5 Ways Teachers Can Encourage Deeper Learning With Personal Devices. Marriage of Deeper Learning and Personalized Learning. Embracing Failure as a Necessary Part of Deeper Learning. Alexander Hamilton’s Deep Work Habits. April 8th, 2016 · 3 comments A Deep Revolution.
Dennis Sparks on Leading and Learning. I’ve attended countless meetings during which some variation of the following happens: Person A makes a point about a topic.
Person B comments on Person A’s statement. Person C brings up another subject. Person D returns briefly to person A’s comment and then makes a point on a totally different subject. And so on as participants skate across the surface of important topics. Are the Robots Coming to Get Us? – Feedly. A few years ago Marc Andreessen famously proclaimed “Software is eating the world.”
I have to think he was speaking figuratively, but with the rapid ascent of machine learning one has to wonder. Science fiction writers and movie producers have often envisioned a dystopian future, but perhaps more troubling are real life warnings from Stephen Hawking and Elon Musk. Most people take a positive view, though, and it’s hard to argue against the potential benefits of now seemingly inevitable applications such as self driving cars. How to Focus on Your Work and Ditch the Distractions. It may be the rarest skill in the modern workplace: the ability to focus.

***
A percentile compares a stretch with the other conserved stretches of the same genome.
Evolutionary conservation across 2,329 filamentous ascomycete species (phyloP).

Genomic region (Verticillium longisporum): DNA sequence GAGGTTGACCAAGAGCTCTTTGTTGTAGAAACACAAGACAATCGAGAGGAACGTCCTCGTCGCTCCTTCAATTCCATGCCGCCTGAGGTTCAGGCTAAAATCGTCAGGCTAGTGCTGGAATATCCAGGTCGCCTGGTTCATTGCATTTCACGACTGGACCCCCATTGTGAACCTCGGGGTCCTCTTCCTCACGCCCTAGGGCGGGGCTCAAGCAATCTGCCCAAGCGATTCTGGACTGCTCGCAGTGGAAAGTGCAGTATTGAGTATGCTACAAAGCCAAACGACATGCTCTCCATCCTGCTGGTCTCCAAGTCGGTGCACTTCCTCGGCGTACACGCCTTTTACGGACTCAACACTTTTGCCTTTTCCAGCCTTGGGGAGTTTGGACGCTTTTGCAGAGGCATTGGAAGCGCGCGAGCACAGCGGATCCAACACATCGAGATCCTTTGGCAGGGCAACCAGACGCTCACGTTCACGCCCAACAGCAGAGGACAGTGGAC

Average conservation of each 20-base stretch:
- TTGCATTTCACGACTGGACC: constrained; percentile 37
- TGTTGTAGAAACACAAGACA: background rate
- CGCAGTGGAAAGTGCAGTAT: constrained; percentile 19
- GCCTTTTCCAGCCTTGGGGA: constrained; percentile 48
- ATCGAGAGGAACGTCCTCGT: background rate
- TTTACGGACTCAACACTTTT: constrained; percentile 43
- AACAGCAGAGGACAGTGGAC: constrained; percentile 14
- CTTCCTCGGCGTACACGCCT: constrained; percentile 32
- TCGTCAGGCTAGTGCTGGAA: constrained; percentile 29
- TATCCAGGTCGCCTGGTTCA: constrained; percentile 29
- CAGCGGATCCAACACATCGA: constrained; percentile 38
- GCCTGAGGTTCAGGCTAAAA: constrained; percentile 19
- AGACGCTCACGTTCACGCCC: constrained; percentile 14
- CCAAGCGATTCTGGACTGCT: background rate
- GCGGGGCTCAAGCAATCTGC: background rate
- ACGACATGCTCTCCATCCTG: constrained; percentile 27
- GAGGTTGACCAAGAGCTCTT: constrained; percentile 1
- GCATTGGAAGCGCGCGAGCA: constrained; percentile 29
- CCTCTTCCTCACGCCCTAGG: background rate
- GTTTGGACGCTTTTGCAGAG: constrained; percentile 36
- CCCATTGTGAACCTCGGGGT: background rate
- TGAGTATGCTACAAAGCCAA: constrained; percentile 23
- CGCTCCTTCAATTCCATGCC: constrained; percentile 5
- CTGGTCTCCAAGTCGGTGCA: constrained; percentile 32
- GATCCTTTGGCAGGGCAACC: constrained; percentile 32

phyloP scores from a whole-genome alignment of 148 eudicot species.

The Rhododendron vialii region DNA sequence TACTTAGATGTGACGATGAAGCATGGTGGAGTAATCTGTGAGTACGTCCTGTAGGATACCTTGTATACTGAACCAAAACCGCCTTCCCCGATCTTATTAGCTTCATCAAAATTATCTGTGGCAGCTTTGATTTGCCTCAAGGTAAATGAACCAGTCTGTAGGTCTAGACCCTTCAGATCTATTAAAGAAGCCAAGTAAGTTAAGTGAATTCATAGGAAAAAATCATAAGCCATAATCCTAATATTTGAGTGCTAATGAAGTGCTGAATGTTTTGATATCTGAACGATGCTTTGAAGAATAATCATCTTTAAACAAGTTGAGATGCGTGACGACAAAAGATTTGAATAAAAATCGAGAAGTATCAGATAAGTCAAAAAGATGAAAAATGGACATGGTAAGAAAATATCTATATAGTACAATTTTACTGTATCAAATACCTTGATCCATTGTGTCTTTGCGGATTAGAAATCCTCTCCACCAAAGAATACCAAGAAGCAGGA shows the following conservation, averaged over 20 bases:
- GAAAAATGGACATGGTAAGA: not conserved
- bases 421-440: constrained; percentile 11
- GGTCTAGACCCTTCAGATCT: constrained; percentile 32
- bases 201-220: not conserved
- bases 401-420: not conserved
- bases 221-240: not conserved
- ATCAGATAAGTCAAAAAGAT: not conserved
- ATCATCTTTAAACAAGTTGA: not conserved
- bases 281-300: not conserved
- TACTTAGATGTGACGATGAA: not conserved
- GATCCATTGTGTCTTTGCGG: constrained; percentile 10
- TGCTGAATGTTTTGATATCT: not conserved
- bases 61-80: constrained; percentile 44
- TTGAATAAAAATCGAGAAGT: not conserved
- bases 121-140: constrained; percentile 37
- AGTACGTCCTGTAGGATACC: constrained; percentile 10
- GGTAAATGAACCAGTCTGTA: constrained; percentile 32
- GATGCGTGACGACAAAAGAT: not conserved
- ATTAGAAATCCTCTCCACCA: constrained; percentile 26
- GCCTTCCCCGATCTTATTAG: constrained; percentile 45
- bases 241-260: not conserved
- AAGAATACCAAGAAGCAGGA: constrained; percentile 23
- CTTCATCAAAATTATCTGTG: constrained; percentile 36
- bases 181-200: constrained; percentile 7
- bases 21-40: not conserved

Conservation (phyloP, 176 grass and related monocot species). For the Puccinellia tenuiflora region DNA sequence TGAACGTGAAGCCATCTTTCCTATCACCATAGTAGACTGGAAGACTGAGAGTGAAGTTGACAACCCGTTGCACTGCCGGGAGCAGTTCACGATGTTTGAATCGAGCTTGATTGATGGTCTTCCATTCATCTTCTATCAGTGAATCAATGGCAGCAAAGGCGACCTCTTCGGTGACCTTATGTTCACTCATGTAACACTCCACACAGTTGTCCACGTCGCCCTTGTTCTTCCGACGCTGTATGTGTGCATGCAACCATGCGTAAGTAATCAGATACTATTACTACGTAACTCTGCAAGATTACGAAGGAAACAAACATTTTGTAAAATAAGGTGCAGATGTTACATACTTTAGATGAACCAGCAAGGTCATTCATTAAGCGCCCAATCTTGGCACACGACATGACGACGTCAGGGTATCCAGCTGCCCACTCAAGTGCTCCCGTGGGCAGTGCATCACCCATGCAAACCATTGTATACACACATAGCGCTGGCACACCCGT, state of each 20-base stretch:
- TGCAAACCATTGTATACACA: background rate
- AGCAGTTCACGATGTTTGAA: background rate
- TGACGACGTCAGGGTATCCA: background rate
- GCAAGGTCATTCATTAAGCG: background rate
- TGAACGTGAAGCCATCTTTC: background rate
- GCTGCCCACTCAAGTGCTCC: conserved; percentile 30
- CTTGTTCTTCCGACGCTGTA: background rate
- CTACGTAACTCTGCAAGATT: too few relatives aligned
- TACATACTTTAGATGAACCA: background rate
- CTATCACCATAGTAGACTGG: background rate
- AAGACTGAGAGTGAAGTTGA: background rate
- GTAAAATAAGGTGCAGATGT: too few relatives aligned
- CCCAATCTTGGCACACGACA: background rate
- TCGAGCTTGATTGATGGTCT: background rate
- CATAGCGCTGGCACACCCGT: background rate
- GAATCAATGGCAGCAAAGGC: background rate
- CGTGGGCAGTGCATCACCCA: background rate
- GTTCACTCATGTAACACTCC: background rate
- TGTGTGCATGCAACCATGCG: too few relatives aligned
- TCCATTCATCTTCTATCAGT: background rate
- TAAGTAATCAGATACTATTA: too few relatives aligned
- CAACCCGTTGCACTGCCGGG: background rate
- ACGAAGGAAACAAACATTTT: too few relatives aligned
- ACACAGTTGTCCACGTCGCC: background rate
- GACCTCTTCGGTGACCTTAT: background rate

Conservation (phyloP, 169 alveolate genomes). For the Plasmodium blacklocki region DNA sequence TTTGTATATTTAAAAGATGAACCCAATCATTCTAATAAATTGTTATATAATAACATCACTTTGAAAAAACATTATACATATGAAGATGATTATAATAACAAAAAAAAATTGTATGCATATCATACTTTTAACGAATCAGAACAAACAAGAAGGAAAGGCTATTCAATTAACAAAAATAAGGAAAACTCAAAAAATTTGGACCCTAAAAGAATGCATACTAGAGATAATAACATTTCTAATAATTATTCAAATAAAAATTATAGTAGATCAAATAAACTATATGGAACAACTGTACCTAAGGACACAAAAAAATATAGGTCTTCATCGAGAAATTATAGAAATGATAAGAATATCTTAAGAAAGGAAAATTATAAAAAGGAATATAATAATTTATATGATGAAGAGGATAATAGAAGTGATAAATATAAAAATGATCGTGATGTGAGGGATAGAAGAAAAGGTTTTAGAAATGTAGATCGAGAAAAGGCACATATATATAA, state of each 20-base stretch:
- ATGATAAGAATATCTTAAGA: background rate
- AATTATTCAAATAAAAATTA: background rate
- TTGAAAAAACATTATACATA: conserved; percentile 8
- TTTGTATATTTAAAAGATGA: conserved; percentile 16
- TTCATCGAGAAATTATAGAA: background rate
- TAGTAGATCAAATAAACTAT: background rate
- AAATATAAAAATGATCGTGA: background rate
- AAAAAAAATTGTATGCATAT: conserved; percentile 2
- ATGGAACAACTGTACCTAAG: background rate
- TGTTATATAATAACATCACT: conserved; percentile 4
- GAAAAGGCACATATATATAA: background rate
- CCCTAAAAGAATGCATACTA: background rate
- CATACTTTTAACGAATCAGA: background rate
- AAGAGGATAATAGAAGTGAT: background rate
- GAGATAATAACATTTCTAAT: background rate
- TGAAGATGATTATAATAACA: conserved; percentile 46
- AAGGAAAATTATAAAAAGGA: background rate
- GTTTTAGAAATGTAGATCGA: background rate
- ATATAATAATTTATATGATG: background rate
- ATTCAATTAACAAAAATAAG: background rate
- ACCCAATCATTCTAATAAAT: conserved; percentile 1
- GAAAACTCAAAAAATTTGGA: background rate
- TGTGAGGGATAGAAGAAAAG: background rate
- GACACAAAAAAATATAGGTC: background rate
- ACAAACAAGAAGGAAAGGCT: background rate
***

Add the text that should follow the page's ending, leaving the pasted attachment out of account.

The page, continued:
“Deep work is giving something intense concentration without distraction for long periods of time,” says Cal Newport, a computer science professor at Georgetown University and author of the new book Deep Work: Rules for Success in a Distracted World. “If you’re one of the few who masters this skill, you’ll have a lot of opportunities.” Take Newport, for instance. He eschews social media and carefully schedules meetings and email. As a result, he’s able to teach, publish a far-above-average number of peer-reviewed journal articles every year, write bestselling popular books, and make it home around 6 p.m. to spend the evenings with his family. Deeper Learning in Practice. Across the education sector, we define what students need to know and should be able to do for succeeding in college and career.
We know that they need more than just the ability read and write -- today's constantly changing workforce shows that they must be able to master academic content, communicate and collaborate effectively, think critically, and become life-long learners. Supporting students as they develop these skills, understandings, and mindsets often requires a shift in how we think about classroom learning and the competencies needed by teachers to facilitate that learning. 6 Categories of Deeper Learning Skills What does this type of learning look like in practice? Educators across the country are using the deeper learning framework, developed by The William and Flora Hewlett Foundation, in their classrooms. Using Webb's Depth of Knowledge to Increase Rigor. The word "rigor" is hard to avoid today, and it provokes strong reactions from educators.
Policymakers tout its importance. Publishers promote it as a feature of their materials. But some teachers share the view of Joanne Yatvin, past president of the National Council for Teachers of English. To them, rigor simply means more work, harder books, and longer school days. Deeper Learning: Policies for a 21st Education. The call for deeper learning places new demands on education systems already struggling with how best to educate a student body that is marked by increasing economic, cultural, linguistic, and racial diversity: The new educational equity imperative now demands all students be educated to this higher, deeper level.